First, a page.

A one year old St Bernard puppy called Millie has joined Rotherham Doncaster and South Humber NHS Foundation Trust’s (RDASH) Grounded Research team to help youngsters to overcome their fear of dogs.
New recruit Millie has been enlisted on the Alleviating Specific Phobias Experienced by Children Trial (ASPECT). A research study that tests the potential of using One Session Therapy with children who have a specific phobia to dogs, compared to the usual Cognitive Behavioural Therapy which is carried out over a longer period.
It is estimated that around five to 10 per cent of children have a specific phobia which is severe enough to impact on their everyday life affecting their mental health, wellbeing and development.
Millie is being trained to improve the treatment for children aged between five and 14 years old and who are experiencing a specific phobia of dogs. She will support the therapists by helping them to assess how scared the child is of dogs. She has also been used in a training video for therapists who will be providing the One Session Therapy.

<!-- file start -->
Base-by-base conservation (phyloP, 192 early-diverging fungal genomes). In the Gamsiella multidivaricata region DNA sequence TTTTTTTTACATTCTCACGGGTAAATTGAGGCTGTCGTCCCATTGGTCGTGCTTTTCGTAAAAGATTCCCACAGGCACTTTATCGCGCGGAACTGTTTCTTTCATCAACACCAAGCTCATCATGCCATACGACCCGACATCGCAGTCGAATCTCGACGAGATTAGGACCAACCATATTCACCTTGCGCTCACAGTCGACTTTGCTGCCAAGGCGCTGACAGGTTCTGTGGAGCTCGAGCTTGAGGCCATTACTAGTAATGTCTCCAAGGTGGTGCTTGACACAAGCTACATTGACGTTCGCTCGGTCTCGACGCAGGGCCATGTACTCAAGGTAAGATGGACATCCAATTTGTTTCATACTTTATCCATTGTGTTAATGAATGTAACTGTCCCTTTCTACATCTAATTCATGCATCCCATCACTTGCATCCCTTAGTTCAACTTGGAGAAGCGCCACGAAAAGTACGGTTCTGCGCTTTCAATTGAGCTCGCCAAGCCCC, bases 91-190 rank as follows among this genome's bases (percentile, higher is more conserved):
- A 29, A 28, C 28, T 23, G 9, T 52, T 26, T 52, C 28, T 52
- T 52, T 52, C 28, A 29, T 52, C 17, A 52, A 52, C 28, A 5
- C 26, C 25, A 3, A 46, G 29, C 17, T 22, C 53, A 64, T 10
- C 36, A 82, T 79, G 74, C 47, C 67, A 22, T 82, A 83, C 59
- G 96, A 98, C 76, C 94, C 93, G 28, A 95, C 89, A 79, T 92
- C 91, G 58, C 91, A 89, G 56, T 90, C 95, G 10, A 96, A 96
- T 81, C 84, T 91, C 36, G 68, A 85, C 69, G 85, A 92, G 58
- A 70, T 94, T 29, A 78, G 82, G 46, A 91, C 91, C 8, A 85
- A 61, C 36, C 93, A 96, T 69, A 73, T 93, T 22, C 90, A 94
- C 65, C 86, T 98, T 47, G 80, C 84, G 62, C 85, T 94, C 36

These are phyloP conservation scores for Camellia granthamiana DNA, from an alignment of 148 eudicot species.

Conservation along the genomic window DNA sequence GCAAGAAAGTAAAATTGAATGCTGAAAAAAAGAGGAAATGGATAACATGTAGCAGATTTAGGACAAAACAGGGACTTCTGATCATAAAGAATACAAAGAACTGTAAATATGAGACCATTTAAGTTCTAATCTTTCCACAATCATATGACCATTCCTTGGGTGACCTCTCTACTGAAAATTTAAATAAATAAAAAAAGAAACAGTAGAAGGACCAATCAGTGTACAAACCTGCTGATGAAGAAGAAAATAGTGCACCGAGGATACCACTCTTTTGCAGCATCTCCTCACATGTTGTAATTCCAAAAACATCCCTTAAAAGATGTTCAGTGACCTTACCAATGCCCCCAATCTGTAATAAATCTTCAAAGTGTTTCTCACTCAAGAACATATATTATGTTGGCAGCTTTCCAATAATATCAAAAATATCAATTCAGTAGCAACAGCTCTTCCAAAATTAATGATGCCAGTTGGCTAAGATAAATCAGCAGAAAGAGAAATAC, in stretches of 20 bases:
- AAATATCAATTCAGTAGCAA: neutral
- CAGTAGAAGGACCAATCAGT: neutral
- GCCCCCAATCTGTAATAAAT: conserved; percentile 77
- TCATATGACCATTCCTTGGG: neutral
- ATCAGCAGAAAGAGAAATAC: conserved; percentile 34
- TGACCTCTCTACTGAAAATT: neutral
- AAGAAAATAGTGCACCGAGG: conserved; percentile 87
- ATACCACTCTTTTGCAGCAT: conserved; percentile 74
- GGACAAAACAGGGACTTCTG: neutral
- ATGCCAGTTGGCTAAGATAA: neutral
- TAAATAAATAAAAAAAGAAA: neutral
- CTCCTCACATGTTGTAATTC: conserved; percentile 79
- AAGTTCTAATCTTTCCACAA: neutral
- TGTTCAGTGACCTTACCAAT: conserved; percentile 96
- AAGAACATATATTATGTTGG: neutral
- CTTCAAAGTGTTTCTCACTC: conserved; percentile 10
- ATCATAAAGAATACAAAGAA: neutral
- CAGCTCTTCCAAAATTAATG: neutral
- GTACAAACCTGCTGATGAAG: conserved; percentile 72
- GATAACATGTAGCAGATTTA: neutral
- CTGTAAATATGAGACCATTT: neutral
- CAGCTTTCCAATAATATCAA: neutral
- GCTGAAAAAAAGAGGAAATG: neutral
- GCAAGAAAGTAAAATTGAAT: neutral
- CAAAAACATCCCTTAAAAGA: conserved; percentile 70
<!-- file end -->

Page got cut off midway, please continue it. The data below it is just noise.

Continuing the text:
Millie’s owner and Research Programme Manager at RDaSH Rebecca Hargate said: “Millie has such a pleasant nature and it is great that she is involved in this research. The One Session Therapy involves Millie sat in the same room as the child so that for they can get to know her. The aim is for the child to slowly get closer to Millie with the ultimate goal of giving her a pat. We hope that the work that Millie is doing and the results from the ASPECT study will make a positive difference to many children’s lives.”
One Session Treatment is carried out over a single three-hour session using a combination of techniques that include the gradual exposure therapy, participant modelling, reinforcement, psycho-education, cognitive (thinking) challenges and skills training. This method has been shown to be clinically effective in children.